Bloody hell! The BBC may open up Thought for the Day to contributors other than those of the Deluded Herd? Unheard of! Very un-BBC!
But the Guardian was talking about it yesterday, saying the BBC Trust had launched an investigation.
Non-Brits may need a sentence of background. Thought for the Day is a mini-programme-within-a-programme (the Today news-based morning programme) and it has traditionally allowed spokespeople for various delusions and superstitions to spout for about three minutes about whatever takes their fancy, though mostly linked to topical events.
Secularists have been trying for years to get it opened up to non-religionists. That’s not to say they’d improve on what’s there, but at least it would make it fair, since we could have a little homily without – necessarily – the religious baggage.
To be fair, it has to be said that sometimes the speakers make sense, and you find yourself believing that the little talk has been interesting, with some good points made. The talk can sometimes be entertaining, especially when it's (the gay and out) Rabbi Lionel Blue. But that is not the issue.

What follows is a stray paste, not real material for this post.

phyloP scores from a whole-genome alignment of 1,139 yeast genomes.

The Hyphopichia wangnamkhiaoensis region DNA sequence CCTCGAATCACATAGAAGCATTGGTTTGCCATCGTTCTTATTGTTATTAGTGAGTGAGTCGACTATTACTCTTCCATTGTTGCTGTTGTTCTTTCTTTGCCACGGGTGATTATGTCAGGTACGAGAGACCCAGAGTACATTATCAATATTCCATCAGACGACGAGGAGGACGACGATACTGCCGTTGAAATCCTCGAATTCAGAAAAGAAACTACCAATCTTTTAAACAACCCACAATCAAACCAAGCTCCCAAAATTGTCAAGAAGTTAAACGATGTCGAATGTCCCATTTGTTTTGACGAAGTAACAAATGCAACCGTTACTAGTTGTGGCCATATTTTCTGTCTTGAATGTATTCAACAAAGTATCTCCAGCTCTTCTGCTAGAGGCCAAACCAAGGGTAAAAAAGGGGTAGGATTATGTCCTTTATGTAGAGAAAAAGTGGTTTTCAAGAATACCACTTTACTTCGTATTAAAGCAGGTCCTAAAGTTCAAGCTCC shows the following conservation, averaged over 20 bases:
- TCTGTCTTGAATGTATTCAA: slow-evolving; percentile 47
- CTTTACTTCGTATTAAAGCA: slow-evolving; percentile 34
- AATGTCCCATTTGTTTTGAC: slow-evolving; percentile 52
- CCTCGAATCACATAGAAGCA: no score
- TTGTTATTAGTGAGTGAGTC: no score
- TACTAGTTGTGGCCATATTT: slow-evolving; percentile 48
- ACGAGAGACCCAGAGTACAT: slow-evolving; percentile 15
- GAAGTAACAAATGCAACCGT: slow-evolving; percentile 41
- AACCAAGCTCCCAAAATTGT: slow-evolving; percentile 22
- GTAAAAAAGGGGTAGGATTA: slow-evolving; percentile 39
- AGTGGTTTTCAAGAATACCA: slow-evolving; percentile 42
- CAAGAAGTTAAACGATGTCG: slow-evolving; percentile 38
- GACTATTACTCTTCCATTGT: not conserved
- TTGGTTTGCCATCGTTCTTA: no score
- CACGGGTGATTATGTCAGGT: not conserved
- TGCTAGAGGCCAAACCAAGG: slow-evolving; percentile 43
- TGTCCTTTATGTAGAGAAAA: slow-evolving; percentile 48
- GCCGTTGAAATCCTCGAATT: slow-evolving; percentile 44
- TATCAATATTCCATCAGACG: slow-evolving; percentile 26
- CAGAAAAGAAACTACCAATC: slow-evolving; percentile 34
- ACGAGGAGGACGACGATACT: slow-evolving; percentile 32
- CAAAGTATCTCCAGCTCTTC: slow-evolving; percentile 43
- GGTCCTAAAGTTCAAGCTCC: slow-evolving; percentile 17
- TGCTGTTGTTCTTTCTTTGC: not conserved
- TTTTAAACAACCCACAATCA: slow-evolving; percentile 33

What the silly thing is still doing in the middle of a major, flagship news-and-current-affairs programme is something known only to the rulers at the BBC and the churchmen who have them by the throat. But there you go. This is Britain, and we’re British. We can’t help it.
TFTD (it often finds itself reduced to an initialism) rather comes over as something you’d expect in a children’s programme, or a mini-sermon delivered to appeal to people of all levels of intelligence – and even those with no intelligence at all – in church on a Sunday morning. If we need a break for reflection, it would be far better if the BBC broadcast three minutes of total silence.
Now that would be brave!
“The politics of Thought for the Day”, in which Ekklesia co-director Jonathan Bartley gives more background, tells of a personal experience and links to an interview he did on the Today programme.